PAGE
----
Performance Management

The Effectiveness of Skill-Based Pay Systems

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Performance has long been at the core of compensation management. The desire to pay more productive employees a greater salary is, in fact, a strong business strategy, but with the multi-faceted nature of jobs today, a simple measure of ‘performance’ is often very difficult to justify. More and more it is not just the effort put forth by the employee that makes them desirable, but also the amount of job based skills the employee possesses.

The Wide-Spread Use of Skill-Based Pay Systems

Some of the potential outcomes of skill-based pay systems include a flexible workforce, lowered labor costs, and increased quality and productivity. Considering the merits of skill-based pay systems, it is obvious why about half of the Fortune 1000 companies use them (estimates are between 30 and 67 percent of the Fortune 1000).

Implementing Skill-Based Pay Systems

Skill-based pay systems are based on the idea that employees will be proactive in obtaining new, job-related skills if they are compensated for such efforts. This is a basic principle of behavioral psychology: Actions that lead to rewards will be repeated. The underlying concept behind a skill-based pay system is relatively simple: increase an employee’s compensation as he or she acquires and becomes more proficient with job-related skills. Newly implemented skill-based pay systems can be met with resistance, especially from long-tenured incumbents who have continuously received pay increases based on tenure. This can be challenging to overcome, but in most cases the tenured employees have a great deal of job-related skills, allowing them to enter into the new pay system with a high level of compensation. To correctly implement a skill-based pay system, it is important for the skills in the system to be job-related. For example, a welder being rewarded for learning to use a larger, more powerful welding machine is appropriate, but the same individual should not be compensated for learning to fix a plumbing system. Another important aspect of a well thought out skill-based pay system is that the amount of compensation increase should be relevant to the difficulty of the skill: Learning to construct a basic spreadsheet in Excel is not as difficult as learning to write macros in Visual Basic, so the former should not be associated with as large of a pay increase as the latter. The final important characteristic of an effective skill-based pay system is regular testing of skill proficiency. When incumbents initially learn skills, they should be tested for proficiency. In most cases an incumbent will not be as proficient with a newly acquired skill as with a skill they have possessed for an extended period of time. Additionally, employees who do not use a skill for a long period of time may lose proficiency. In light of both of these factors, it is important for skill proficiency to be tested at least every year. This will allow for the pay system to more accurately reflect skill proficiency.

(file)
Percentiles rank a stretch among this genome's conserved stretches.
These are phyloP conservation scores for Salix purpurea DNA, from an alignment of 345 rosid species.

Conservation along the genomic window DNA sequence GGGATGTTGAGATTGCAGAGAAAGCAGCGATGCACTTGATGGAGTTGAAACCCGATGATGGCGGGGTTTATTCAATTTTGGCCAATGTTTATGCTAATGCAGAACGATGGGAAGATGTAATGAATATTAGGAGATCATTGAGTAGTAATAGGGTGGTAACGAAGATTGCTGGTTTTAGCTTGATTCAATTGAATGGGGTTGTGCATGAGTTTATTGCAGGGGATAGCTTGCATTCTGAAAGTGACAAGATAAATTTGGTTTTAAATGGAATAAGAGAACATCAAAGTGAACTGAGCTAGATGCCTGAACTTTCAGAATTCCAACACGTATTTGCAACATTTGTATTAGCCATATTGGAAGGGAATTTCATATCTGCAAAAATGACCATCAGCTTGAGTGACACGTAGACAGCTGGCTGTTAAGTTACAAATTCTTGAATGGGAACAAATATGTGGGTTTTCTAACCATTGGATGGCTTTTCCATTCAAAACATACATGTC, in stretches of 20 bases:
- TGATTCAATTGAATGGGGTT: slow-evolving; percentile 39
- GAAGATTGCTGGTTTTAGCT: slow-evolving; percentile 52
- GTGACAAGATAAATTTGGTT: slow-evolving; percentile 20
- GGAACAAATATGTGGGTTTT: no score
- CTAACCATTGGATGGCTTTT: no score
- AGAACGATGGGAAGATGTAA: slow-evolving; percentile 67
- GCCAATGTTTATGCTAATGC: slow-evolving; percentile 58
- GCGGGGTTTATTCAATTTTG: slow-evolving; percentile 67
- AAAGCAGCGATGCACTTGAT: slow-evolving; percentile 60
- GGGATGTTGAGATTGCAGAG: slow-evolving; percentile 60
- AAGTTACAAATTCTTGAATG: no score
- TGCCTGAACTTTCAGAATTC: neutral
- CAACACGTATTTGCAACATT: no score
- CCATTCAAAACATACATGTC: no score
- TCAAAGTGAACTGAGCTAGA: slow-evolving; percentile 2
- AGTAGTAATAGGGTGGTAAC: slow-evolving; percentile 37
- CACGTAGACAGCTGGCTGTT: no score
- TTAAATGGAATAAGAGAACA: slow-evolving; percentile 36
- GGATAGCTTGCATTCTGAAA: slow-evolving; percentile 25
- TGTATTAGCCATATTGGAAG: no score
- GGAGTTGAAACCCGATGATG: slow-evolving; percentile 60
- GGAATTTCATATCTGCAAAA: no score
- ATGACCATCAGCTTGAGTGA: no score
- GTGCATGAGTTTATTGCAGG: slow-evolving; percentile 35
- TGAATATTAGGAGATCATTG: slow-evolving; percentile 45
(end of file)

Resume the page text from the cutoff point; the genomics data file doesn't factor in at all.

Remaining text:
Increased Effectiveness of Skill-Based Pay Systems

Skill increases at the individual and workforce level result from the implementation of a skill-based pay system, both of which lead to a more productive workforce. However, some changes to the structure of skill-based pay systems can allow for greater effectiveness. Some of these changes include: Skills learned early in the system should be easier to learn Employees who have early success with skill-based pay systems are more likely to continue gaining new skills.
  • The first reward an individual receives should be relatively large
Larger rewards early in the pay system motivate employees to continue working hard to obtain more skills, which is the ultimate goal of skill-based pay systems. Put simply, the first skill learned, regardless of difficulty level, should be compensated at a high level, and every skill learned after that should be compensated based on the difficulty level of the skill. While this   may  seem   contradictory   to   the   earlier mentioned rule about making sure the size of the pay increase is related to the difficulty of the skill, the two ideas are mutually exclusive. If every employee received the same bonus after obtaining his or her first skill, it will not seem unfair that an easier skill is rewarded at a greater level.
  • Management should encourage employees to obtain new skills as much as possible
Skill-based pay systems put the responsibility of earning pay increases in the hands of the incumbents. Some employees, especially those new to skill-based pay systems, may not work as hard to obtain new skills. As such, it is important for management to be supportive in giving employees the time, encouragement, and resources necessary to obtain new skills. Skill-based pay systems, as with any compensation management strategy, can be ineffective if used incorrectly. It is important to consider the suggestions outlined in this article before implementing a skill-based pay system. Ultimately, the implementation of a skill-based pay system can lead to greater profits as employees become more skilled and more proficient, allowing for them to perform their jobs more effectively.

Interpretation by:

David Daly

DeGarmo Group

This was a summary of the research and practice implications from:Dierdorff, E. C., & Surface, E. A. (2008). If you pay for skills, will they learn? Skill change and maintenance under a skill-based pay system. Journal of Management, 34(4), 721-743.
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